Fort Barrancas, Florida

 

Fort Barrancas, Florida Entry

Fort Barrancas, Florida Entry

Fort Barrancas or Fort San Carlos de Barrancas is a part of the Pensacola forts area of the Gulf Islands National Seashore. Located onboard the Pensacola Naval Air Station, the fort is protected by the National Park Service.

Fort Barrancas was built on the site of numerous previous forts, including Fort San Carlos de Austria, which was constructed by the Spanish in 1698. It was besieged in 1707 by Indians under the general leadership of some English traders, but was not taken. In 1719 French forces captured Pensacola and destroyed the Spanish fort.

Following Britain’s defeat of the French in the Seven Years’ War, in 1763 it exchanged some territory with Spain and took over West. The British used this site as a harbor fortification, building the Royal Navy Redoubt in 1763. More than a decade later, as enemies of the British, the Spanish joined the war against them in 1779 during the American Revolutionary War, though they never officially became American allies. They took Pensacola in 1781 and built new fortifications on the bluffs — Bateria de San Antonio and the Castillo de San Carlos.

During the War of 1812 between the United States and the England, the fort was the scene of the American victory at the Battle of Pensacola in 1814. It was fought between American forces commanded by General Andrew Jackson as well as some Indian allies, and the allied forces of the British, Spanish, and Creeks.

American units raided West Florida. In 1818, the Spanish garrison of the fort exchanged cannon fire with an American battery for a few days. The U.S. force was led by General Jackson. Eventually the Spanish surrendered the fort, leaving Pensacola in American hands.

Fort Barrancas, Florida Interior

Fort Barrancas, Florida Interior

When the United States purchased Florida from Spain in 1821 the U.S. Navy selected Pensacola Bay as the site for a United States Navy Yard. U.S. Army engineers made plans for the construction of new harbor defenses on the bluffs.  In addition, the US developed plans for construction of additional harbor fortifications to protect this deepwater bay. Fort Pickens was completed on Santa Rosa Island in 1834, and Fort McRee was completed in 1839 to defend the pass to Pensacola Bay. The Spanish water battery was improved and Fort Barrancas was built over the ruins of fort San Carlos, between 1839 and 1844.  It was strengthened to defend against both ships entering the harbor and attack across land. The Advanced Redoubt was built north of the fort, and a trenchline connected them. This system protected the Navy Yard to the east from infantry attacks.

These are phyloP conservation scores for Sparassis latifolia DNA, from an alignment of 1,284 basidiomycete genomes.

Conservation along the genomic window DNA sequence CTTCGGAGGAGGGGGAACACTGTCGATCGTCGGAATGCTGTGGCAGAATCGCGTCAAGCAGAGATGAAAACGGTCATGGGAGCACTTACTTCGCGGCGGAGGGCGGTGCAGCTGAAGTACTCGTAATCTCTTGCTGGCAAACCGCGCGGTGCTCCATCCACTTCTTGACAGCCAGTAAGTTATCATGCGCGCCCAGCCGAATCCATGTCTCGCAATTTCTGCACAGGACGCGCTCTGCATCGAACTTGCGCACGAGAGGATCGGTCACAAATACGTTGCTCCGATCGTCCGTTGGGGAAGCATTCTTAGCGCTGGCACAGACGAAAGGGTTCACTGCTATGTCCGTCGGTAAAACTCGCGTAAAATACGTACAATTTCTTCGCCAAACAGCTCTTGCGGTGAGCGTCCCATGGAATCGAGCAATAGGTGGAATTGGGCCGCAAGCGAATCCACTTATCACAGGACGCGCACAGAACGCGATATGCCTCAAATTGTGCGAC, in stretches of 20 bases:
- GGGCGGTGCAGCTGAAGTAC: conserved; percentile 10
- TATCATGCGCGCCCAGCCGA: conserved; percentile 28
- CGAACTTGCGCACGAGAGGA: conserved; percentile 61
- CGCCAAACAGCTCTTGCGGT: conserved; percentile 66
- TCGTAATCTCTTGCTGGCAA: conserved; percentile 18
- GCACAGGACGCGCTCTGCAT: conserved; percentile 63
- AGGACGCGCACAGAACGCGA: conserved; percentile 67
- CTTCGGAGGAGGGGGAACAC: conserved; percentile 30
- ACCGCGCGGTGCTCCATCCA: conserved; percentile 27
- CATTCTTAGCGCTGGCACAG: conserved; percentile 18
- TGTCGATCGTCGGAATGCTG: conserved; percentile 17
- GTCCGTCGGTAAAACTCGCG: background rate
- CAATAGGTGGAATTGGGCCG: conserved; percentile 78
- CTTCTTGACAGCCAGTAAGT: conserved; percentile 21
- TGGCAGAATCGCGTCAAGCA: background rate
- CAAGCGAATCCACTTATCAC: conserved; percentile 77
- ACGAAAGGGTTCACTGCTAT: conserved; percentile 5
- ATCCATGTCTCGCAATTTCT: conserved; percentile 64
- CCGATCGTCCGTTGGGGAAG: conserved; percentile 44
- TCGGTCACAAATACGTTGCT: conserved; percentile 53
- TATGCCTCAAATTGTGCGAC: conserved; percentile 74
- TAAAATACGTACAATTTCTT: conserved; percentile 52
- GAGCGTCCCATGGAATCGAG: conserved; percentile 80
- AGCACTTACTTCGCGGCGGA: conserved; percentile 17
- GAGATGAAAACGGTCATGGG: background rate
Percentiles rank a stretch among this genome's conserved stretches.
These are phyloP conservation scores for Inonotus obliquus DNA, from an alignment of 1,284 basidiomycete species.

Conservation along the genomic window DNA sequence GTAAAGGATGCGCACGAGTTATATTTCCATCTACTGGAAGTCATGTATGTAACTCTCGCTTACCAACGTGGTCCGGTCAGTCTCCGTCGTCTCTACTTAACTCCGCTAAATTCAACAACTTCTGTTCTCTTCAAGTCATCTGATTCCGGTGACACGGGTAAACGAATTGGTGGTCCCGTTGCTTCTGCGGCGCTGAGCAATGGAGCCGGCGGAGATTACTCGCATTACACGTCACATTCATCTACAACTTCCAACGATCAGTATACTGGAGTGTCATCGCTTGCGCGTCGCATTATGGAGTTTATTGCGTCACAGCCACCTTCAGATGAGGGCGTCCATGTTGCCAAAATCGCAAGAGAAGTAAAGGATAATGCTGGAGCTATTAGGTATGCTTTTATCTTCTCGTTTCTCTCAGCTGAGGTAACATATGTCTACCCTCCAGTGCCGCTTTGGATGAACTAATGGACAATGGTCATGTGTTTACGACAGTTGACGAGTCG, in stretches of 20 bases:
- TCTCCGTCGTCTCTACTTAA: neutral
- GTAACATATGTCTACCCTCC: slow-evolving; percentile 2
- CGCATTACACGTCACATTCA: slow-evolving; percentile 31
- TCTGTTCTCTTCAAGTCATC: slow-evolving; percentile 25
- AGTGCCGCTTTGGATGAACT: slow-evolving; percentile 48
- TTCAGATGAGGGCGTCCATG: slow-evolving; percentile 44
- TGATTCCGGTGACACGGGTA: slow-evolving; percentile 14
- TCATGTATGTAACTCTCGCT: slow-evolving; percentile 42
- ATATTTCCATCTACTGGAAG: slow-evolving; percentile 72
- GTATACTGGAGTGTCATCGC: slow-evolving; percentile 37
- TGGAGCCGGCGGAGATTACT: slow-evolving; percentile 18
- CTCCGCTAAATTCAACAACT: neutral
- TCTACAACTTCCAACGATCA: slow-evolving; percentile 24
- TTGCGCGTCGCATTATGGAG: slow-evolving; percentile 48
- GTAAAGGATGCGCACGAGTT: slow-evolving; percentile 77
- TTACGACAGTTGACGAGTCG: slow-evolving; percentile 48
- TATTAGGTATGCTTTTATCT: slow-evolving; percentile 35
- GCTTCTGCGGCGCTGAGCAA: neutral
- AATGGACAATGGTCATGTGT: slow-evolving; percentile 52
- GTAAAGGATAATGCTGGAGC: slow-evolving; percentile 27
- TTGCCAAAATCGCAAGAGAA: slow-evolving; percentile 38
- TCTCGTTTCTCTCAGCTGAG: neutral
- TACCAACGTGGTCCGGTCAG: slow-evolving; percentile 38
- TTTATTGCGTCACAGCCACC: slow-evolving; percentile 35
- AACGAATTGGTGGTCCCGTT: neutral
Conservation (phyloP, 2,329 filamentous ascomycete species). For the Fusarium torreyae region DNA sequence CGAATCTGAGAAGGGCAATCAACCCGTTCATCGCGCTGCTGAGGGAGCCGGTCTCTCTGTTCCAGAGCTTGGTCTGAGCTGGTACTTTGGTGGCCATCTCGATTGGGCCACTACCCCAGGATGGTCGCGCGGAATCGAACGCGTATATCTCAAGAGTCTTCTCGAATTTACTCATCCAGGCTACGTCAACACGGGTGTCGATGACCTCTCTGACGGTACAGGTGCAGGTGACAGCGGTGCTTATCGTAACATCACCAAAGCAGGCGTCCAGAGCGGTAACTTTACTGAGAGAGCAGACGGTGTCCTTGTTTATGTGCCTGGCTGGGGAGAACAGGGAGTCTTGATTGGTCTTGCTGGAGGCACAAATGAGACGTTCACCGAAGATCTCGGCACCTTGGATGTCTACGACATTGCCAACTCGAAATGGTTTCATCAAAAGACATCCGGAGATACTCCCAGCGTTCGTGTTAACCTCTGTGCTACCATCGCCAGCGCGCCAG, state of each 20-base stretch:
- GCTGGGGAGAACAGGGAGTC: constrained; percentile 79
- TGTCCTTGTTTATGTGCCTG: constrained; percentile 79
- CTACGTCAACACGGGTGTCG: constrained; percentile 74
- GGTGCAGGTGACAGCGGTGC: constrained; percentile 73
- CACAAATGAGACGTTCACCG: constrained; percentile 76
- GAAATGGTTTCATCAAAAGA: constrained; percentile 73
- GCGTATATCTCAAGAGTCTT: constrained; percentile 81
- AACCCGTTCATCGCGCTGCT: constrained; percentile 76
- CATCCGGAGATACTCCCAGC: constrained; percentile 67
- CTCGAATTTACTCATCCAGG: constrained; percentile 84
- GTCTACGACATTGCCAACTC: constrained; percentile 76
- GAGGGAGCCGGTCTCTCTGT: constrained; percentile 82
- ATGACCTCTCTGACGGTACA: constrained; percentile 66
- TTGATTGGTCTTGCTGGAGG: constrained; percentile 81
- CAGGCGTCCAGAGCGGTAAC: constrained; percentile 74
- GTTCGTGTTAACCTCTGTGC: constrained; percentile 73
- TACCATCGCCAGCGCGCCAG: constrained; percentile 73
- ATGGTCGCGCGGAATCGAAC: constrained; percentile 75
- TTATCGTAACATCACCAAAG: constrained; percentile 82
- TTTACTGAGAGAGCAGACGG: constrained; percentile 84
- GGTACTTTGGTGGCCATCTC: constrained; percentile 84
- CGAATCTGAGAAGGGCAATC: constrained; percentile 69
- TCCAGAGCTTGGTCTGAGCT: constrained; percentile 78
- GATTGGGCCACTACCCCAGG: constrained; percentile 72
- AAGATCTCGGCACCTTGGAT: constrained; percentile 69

On January 10, 1861, Florida succeeded from the Union. A force of 50 United States Regulars under the command of Lieutenant Adam Slemmer, plus 30 sailors, occupied Fort Pickens on Santa Rosa Island. Rebel troops controlled all other installations in the area, but without Fort Pickens they could not effectively use the harbor. To forestall bloodshed, the North and South negotiated a truce. The Civil War began in mid April, 1861. Fort Pickens was reinforced while the Confederate Army of Pensacola (some 8,000 strong) held a position from Fort McRee to the Navy Yard. In September, Federals raided the Navy Yard, destroying the Confederate Schooner Judah. In October, Confederates raided the island, destroying the camp of the New York 6th volunteer Infantry. On November 22nd and 23rd, in an artillery duel, 5,000 shot and shell were exchanged. Neither side suffered extensively. A second bombardment on January 1, 1862, was ineffective in driving the antagonists from their defenses. In May, 1862, the Confederates pulled out of Pensacola and Union forces reoccupied all the harbor installations. Fort Barrancas saw no further combat.

After the Civil War, stronger, rifled cannon and ironclad ships made masonry forts like Fort Barrancas outmoded. The fort was then used as a signal station, small arms range, and storage area by the Army until 1946. Newer weapon technology developed during World War II made coastal defense completely obsolete and Fort Barrancas was deactivated on April 15, 1947.

Fort Barrancas, Florida

Fort Barrancas, Florida

The U.S. Navy then incorporated the site into Naval Air Station Pensacola. At the same time, local leaders, Congress, and the National Park Service were working to designate the harbor defenses of Pensacola as a historic national monument. In 1971, Congress authorized the establishment of the Gulf Islands National Seashore, which included Fort Barrancas. After a $1.2 million restoration, Fort Barrancas was opened to the public in 1980.

Fort Barrancas and the nearby Advance Redoubt are located on Naval Air Station in Pensacola but they are both managed as historic properties by the National Park Service. Access to Naval Air Station Pensacola by non-Department of Defense affiliated personnel may be subject to homeland security and military force protection concerns. Visitors can tour the restored fort and battery, learn about the fort’s history through the exhibits in the visitor center, and walk trails to the Advance Redoubt on board Pensacola Naval Air Station.</style=”margin-top:>

 

Compiled and edited by Kathy Weiser/Legends of America, updated October, 2017.

Fort Barrancas, Florida Spanish Water Battery

Fort Barrancas, Florida Spanish Water Battery

Sources:

National Park Service

Wikipedia

Creative Commons Creative Commons Attribution-ShareAlike

Also See:

Bateria de San Antonio

Gulf Islands National Seashore

 

 

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